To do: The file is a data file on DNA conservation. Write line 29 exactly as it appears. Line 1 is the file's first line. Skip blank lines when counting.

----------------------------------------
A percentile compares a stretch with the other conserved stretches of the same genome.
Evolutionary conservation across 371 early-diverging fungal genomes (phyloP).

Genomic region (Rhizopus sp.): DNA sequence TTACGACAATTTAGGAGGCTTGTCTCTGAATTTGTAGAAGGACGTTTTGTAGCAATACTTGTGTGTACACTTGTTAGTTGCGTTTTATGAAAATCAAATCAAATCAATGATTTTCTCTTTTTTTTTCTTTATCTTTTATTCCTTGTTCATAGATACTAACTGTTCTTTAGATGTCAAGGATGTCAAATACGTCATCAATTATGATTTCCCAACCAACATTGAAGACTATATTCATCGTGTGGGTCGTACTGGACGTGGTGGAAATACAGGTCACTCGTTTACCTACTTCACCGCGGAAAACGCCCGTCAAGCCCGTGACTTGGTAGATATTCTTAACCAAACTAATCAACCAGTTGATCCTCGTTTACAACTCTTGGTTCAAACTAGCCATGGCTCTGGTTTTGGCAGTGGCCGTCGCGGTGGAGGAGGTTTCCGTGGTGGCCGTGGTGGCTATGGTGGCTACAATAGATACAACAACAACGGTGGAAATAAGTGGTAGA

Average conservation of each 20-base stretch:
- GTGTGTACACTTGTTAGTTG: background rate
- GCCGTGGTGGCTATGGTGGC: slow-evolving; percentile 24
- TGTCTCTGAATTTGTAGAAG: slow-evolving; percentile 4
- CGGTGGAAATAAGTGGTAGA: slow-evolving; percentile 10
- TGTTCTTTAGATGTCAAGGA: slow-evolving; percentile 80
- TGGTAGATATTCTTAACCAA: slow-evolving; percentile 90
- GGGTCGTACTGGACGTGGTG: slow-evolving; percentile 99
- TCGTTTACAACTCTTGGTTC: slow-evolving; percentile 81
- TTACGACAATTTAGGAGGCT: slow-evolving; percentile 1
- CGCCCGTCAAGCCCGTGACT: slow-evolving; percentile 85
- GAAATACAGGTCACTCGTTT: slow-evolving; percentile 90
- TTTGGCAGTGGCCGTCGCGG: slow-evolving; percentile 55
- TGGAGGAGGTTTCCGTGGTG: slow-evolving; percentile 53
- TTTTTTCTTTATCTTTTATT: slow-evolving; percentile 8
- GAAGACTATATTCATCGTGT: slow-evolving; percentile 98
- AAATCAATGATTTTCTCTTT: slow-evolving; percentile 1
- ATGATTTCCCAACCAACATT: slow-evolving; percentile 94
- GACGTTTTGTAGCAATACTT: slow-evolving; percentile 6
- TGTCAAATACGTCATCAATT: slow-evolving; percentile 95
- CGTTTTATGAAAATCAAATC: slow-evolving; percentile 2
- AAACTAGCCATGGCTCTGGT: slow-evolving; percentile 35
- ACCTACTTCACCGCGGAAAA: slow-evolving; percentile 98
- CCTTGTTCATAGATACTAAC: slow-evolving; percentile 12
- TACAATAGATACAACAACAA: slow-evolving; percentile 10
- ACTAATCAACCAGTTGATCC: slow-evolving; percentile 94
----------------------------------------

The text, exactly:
- ACTAATCAACCAGTTGATCC: slow-evolving; percentile 94